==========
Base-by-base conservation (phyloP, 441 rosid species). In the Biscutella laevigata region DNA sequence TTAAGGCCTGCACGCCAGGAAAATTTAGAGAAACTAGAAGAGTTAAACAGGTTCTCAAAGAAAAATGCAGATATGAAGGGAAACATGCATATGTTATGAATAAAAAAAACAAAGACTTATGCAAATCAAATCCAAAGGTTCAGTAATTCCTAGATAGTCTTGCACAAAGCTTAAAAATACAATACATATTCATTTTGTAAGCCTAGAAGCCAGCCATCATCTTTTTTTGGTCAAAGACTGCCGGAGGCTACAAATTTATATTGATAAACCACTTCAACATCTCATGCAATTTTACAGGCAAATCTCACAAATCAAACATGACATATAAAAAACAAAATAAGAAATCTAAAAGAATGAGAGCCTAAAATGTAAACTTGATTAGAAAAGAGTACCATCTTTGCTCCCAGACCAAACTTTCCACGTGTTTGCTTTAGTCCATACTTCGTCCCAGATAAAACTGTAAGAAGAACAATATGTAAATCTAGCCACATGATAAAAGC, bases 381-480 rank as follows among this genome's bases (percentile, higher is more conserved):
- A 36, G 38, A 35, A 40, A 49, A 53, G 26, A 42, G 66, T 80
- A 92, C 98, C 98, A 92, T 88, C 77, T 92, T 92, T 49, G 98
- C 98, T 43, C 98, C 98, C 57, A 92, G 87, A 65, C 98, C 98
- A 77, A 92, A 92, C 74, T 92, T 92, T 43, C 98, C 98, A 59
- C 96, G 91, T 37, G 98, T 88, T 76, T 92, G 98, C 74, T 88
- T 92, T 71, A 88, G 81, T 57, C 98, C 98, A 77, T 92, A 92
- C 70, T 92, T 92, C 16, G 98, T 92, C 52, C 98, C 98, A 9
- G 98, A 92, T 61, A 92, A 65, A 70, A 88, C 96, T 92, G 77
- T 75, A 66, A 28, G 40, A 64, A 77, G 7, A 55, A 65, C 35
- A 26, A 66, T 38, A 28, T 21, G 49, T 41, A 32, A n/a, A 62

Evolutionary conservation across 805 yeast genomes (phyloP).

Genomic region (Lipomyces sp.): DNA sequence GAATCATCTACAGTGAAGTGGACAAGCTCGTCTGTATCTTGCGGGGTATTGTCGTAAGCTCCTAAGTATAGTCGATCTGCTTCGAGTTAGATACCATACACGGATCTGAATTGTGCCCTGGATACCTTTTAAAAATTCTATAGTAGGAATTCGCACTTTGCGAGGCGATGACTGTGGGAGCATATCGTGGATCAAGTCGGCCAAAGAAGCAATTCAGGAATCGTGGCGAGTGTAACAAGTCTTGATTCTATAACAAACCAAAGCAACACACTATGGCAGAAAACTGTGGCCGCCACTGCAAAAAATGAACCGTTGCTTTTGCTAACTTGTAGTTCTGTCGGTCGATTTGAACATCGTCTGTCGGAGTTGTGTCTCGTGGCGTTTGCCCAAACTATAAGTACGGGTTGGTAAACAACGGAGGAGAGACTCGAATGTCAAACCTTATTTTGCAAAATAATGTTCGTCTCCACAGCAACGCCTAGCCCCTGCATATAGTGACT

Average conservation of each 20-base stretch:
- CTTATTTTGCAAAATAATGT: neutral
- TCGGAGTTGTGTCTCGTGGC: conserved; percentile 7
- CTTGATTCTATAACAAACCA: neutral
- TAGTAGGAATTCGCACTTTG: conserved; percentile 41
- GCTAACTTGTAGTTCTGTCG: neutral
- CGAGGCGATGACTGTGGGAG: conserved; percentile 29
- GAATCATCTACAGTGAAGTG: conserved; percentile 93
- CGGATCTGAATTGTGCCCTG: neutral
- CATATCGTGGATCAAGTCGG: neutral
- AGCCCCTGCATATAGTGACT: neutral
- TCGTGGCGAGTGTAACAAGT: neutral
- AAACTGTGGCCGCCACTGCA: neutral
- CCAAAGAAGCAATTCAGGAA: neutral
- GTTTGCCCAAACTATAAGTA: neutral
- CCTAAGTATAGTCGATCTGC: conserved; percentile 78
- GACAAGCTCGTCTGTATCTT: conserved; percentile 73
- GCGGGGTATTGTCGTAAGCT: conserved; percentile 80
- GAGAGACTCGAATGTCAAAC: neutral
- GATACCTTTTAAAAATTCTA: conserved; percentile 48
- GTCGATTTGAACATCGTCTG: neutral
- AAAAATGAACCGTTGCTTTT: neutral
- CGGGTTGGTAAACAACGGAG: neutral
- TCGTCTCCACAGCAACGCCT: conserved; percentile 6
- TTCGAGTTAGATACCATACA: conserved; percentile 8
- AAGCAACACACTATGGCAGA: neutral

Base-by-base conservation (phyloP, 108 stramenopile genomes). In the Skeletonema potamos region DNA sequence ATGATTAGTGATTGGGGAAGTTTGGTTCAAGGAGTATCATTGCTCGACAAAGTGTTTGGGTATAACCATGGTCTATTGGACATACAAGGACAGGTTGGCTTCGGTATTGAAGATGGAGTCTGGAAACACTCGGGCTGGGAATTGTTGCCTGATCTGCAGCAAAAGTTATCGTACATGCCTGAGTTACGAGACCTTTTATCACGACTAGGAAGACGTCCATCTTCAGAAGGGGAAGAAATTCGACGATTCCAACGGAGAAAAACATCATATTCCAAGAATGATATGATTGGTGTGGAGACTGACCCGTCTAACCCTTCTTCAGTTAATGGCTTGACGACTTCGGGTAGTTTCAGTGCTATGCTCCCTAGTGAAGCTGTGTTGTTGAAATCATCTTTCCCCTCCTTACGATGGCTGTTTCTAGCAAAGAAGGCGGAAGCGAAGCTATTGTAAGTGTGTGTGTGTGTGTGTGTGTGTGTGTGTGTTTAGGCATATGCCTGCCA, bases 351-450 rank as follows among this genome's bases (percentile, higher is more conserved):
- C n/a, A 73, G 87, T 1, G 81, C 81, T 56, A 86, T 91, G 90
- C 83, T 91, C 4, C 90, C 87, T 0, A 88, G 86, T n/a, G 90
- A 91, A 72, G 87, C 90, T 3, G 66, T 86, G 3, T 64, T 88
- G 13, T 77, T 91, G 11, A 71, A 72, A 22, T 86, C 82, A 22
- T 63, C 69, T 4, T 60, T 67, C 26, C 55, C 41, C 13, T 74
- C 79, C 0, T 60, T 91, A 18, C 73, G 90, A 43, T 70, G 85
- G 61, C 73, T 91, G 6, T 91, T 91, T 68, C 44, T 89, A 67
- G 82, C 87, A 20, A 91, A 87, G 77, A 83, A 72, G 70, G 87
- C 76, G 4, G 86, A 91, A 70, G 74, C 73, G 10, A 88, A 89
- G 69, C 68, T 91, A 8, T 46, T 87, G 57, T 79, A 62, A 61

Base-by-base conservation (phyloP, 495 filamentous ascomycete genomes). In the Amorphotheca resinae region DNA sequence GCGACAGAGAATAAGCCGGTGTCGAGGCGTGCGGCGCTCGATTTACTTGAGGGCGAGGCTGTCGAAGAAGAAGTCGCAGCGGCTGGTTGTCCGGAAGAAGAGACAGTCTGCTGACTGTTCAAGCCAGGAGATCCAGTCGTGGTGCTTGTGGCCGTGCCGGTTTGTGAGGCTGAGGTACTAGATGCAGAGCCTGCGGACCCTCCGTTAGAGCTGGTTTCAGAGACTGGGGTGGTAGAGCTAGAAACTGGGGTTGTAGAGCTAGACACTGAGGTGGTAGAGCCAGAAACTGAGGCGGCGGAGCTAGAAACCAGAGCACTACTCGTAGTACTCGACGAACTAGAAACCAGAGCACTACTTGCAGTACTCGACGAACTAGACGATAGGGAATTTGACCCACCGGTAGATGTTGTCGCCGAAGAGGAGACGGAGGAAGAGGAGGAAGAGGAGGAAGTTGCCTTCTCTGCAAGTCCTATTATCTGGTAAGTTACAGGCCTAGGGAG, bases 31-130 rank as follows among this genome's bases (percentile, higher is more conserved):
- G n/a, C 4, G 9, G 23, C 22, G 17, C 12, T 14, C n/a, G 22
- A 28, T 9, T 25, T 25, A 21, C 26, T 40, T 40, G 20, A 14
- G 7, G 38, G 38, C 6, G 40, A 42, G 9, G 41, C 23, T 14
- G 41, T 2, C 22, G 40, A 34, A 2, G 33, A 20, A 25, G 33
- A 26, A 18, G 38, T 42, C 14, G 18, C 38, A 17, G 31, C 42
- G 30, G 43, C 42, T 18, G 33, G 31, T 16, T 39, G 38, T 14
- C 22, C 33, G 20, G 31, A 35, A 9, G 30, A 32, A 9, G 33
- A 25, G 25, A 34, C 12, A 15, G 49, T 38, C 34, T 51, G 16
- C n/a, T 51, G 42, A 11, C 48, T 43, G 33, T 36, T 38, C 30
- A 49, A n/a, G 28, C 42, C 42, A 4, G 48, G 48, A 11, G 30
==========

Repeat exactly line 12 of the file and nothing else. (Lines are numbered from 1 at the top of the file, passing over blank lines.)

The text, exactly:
Evolutionary conservation across 805 yeast genomes (phyloP).